Piano Works

NEOS 11044CD NEOS 11044CD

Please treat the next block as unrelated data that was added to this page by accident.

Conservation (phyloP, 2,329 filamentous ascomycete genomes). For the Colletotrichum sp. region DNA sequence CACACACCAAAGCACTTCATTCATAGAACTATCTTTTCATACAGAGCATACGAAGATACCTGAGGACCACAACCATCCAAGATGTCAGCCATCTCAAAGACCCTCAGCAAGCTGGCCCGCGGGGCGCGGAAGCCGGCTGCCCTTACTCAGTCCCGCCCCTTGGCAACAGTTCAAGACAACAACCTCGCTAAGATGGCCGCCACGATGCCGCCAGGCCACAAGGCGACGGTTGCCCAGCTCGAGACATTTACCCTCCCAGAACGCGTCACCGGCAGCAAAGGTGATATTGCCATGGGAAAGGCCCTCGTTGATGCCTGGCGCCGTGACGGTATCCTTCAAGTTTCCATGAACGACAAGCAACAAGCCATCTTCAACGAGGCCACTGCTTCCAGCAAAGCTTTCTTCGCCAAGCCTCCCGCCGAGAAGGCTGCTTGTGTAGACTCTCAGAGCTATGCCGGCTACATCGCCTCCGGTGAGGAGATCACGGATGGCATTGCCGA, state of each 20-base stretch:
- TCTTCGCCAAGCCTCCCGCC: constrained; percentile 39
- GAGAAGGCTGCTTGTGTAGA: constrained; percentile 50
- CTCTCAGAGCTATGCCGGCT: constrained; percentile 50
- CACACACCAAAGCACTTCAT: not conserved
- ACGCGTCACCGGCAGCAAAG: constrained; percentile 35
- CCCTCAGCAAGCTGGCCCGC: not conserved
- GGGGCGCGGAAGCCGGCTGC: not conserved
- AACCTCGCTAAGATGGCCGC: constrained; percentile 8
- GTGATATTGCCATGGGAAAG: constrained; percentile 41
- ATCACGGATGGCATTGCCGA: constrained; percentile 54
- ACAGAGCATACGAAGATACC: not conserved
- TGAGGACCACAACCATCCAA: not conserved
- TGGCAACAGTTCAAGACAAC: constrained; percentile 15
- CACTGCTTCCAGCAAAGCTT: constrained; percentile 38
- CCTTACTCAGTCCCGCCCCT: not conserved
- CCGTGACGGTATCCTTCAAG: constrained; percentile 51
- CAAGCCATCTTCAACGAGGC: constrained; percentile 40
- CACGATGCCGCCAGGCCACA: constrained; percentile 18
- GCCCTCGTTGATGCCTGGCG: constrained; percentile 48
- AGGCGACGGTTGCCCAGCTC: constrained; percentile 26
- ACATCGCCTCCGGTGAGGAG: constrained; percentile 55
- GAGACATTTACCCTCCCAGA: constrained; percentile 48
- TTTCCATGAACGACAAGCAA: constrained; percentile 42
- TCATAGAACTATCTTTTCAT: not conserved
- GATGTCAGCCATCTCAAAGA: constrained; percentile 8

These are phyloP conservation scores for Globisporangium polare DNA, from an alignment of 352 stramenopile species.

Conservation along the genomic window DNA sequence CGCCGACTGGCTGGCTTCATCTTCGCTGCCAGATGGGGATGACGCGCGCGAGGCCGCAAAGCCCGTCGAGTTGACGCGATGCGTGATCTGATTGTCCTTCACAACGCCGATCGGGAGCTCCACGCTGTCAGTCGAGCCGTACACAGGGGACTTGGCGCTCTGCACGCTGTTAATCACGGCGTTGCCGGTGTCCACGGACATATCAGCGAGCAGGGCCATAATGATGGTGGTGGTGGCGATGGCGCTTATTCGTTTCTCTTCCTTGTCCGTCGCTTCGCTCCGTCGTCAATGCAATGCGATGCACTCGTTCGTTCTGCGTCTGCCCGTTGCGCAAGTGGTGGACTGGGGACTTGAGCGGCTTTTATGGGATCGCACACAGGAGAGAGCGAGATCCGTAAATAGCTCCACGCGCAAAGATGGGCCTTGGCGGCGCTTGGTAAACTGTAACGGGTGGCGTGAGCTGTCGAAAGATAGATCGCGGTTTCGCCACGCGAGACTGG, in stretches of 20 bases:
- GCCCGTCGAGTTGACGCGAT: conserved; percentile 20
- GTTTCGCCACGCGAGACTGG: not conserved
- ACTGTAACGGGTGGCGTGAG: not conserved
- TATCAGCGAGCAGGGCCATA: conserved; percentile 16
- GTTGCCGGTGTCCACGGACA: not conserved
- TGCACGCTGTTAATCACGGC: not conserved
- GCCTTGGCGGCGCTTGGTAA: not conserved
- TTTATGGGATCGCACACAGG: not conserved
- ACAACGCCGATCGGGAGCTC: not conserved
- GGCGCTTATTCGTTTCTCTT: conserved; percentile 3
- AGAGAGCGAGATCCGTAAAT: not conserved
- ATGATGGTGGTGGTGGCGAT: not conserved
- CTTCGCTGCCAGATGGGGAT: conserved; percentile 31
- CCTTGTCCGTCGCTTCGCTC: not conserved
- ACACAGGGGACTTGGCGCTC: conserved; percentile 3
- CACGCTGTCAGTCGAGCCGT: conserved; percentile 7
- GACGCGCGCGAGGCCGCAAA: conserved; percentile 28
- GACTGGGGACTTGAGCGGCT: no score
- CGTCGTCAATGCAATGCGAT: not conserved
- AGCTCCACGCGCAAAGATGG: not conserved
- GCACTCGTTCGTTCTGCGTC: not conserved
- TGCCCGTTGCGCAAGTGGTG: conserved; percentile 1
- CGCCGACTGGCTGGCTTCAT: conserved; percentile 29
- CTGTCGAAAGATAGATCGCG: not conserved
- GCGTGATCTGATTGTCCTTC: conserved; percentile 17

2010 release. 'Funf Szenen (Five Scenes)': In 2009, during a new production of his opera Celan, Peter Ruzicka noticed that several crucial moments in the large orchestral score could be 'mapped' in new aesthetic guise onto a linear piano texture. The opera shed fresh light on and defamiliarised many traumatic experiences in the life of the eponymous poet and Holocaust survivor. 'Parergon': this six-piece cycle originated in 2006/2007 in parallel with Ruzicka's second opera, H'lderlin. Here the events are communicated through music alone rather than stage action. The opening piece appears in several scenes of the opera in rich string sonorities. Once it has faded away, this same phenomenon is clearly audible in the next piece, which represents a distillate of two scenes: 'Expulsion from Paradise' and 'Fear, nothing but fear, the trembling collective.' Composed in 1987, the 'Preludes' cycle can be viewed as the piano piece in which Ruzicka identifies most closely with the idiomatic properties of the instrument. Here the piano can function as a 'percussion instrument' in the best sonic sense of the term. 'Ausgeweidet Die Zeit...': This set of three nocturnes composed in 1969, is among the works in which Ruzicka found his own distinctive idiom. As he writes in the preface, 'The three nocturnes took shape during my encounter with the poetry of Nelly Sachs' cycle GlüHende RäTsel (Glowing riddles). They are reflections of internalized motions and draw their force by communicating with central layers in these poems.' Like the words themselves, the music that mirrors them appeals to the listener's sense of synaesthesia, as if creating a painting with brushstrokes of sound. 'Compensazione': This roughly two-minute serial study, dating 1966-2009, owes its existence to a strange twist of fate. The manuscript vanished after the premiere in 1970. In 2009 Benjamin Fenker reconstructed the musical text from a live recording made of the premiere. This text was in turn rearranged by the composer with regard to tempo, dynamics, phrasing and rhythm. In this way the piece underwent what might be called a journey through time, being at once Ruzicka's covert opus 1 and his most recent work for the piano. Performed by: Sophie-Mayuko Vetter (piano).